Jan. 9 (UPI) -- Surveillance footage from outside Jeffrey Epstein's jail cell at the time of his first attempt at suicide wasn't preserved, federal prosecutors said in a court filing Thursday.
The U.S. attorney's office in Manhattan said prosecutors asked the Metropolitan Correctional Center to preserve the video footage dated July 22-23. After reviewing the footage, prosecutors said they realized the MCC "inadvertently preserved video from the wrong tier" within the jail.
As a result of the apparent mistake, the actual footage in question "no longer exists."
Prosecutors began investigating conditions at MCC and the circumstances of Epstein's first suspected suicide attempt after he killed himself Aug. 10 in his jail cell.
"The government understands from speaking with MCC legal counsel that there was a backup system in place that housed all video for the Special Housing Unit, including the video requested by defense counsel," U.S. Attorney Geoffrey German said in a letter to U.S. District Judge Kenneth Karas.
"The government further understands from the Federal Bureau of Investigation that it has reviewed that backup system as part of an unrelated investigation and determined that the requested video no longer exists on the backup system and has not since at least August 2019 as a result of technical errors."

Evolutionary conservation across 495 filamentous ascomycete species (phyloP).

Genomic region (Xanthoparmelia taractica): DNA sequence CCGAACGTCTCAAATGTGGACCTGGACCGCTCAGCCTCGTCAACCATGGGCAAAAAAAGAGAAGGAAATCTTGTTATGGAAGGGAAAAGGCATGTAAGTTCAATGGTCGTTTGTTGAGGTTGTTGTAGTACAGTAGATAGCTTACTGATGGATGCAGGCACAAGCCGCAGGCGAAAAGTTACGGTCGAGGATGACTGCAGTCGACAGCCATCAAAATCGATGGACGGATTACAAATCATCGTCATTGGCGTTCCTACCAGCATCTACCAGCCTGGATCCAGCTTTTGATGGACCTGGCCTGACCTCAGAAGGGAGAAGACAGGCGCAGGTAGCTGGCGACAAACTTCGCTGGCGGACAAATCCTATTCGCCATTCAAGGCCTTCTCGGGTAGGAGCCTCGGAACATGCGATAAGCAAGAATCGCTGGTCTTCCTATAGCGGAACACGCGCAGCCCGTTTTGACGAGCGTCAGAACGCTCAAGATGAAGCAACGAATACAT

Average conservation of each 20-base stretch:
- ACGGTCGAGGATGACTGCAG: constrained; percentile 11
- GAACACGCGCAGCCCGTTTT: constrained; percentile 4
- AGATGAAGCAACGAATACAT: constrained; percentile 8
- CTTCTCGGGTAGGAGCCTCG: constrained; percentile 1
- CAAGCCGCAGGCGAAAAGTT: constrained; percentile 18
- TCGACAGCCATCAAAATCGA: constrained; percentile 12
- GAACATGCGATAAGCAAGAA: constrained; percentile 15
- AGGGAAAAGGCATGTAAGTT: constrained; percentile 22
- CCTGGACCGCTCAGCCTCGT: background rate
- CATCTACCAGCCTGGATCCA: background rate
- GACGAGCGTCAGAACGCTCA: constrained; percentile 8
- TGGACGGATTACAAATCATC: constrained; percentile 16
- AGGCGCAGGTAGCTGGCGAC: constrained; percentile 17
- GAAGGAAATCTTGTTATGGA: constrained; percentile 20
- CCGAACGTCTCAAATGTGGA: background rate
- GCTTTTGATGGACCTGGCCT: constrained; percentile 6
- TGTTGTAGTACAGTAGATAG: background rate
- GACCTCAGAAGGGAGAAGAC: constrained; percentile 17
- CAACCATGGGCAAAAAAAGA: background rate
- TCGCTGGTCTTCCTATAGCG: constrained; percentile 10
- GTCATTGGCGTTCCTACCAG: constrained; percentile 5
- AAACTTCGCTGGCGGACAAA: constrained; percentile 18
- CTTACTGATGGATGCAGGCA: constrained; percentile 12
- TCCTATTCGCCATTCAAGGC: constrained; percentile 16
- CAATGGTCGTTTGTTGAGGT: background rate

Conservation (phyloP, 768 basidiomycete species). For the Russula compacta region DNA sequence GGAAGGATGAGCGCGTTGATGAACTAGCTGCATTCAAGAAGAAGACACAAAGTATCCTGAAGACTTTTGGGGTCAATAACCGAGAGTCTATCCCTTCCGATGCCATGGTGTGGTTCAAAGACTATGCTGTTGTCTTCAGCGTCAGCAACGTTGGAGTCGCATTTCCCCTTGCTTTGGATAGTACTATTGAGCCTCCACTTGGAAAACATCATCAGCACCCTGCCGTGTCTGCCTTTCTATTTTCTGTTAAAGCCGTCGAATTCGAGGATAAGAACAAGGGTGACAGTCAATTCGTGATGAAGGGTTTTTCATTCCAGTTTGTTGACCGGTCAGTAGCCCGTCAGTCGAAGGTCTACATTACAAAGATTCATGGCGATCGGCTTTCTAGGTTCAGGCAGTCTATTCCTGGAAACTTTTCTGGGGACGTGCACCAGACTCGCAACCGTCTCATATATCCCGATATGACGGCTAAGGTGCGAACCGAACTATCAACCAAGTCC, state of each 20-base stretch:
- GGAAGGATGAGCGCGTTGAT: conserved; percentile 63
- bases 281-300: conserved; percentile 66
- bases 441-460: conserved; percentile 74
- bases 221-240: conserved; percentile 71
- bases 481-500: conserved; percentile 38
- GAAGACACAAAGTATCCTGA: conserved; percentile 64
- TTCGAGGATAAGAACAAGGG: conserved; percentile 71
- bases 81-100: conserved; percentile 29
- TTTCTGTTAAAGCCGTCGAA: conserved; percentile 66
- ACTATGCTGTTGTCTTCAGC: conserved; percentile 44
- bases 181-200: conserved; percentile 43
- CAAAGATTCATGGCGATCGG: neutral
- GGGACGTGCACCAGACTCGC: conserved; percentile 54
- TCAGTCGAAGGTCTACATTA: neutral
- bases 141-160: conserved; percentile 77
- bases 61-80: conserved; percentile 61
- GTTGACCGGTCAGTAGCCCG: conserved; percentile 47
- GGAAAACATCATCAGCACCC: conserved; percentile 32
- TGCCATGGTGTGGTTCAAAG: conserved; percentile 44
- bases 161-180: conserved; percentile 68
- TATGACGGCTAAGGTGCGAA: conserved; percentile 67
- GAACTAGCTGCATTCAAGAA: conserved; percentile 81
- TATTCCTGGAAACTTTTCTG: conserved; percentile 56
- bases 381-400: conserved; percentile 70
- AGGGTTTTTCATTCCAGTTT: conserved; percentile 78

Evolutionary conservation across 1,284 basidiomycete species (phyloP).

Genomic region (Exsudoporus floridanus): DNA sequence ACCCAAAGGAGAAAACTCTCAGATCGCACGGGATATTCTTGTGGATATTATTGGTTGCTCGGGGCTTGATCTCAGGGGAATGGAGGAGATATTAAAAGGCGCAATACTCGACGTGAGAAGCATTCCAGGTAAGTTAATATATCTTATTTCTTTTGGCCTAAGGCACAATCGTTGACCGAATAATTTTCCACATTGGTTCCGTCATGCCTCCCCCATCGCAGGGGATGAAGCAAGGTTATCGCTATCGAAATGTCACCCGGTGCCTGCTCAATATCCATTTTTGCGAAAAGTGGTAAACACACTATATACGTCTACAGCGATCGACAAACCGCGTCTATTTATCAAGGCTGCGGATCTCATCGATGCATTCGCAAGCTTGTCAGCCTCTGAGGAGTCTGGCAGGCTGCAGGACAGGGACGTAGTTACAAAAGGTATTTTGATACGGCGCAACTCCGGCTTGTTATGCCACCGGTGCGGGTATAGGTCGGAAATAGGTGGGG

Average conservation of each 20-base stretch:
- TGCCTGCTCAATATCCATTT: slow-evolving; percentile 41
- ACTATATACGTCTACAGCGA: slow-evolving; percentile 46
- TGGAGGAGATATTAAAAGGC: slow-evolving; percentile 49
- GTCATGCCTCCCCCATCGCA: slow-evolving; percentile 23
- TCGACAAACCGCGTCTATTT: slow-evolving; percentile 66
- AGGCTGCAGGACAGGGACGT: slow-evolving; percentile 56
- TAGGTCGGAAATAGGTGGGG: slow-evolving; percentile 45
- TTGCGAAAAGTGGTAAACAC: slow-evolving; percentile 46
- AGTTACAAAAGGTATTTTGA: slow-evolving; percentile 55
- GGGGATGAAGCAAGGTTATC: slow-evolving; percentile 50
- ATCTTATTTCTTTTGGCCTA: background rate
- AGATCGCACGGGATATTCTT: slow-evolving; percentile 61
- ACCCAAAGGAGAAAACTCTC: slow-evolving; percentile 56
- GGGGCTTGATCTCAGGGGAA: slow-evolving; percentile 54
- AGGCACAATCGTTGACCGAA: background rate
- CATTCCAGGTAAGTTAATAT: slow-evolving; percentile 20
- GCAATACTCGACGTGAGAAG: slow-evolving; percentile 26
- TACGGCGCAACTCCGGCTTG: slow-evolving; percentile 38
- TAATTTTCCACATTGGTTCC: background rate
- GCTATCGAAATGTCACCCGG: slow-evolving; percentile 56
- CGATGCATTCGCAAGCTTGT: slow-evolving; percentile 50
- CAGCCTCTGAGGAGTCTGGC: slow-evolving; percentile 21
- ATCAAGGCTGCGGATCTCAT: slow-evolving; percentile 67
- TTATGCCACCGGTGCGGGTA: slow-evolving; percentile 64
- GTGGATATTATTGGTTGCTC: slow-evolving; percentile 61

The court filing was part of a case involving former Westchester County police officer Nicholas Tartaglione, who shared a jail cell with Epstein on the day of his first suicide attempt. Epstein was found semiconscious in his cell with marks on his neck July 23; Tartaglione was cleared of any wrongdoing for that incident.
Epstein was arrested in July as part of a joint New York City Police Department-FBI investigation and he was charged with one count each of sex trafficking and conspiracy. He pleaded not guilty.
The millionaire financier, who was forced to register as a sex offender in Florida for a 2008 conviction, was accused of giving girls "hundreds of dollars in cash" to engage in sexual acts at his mansions in Manhattan and Palm Beach, Fla., and sometimes paid victims to recruit other victims. The U.S. Attorney for the Southern District of New York said the reported incidents occurred between 2002 and 2005.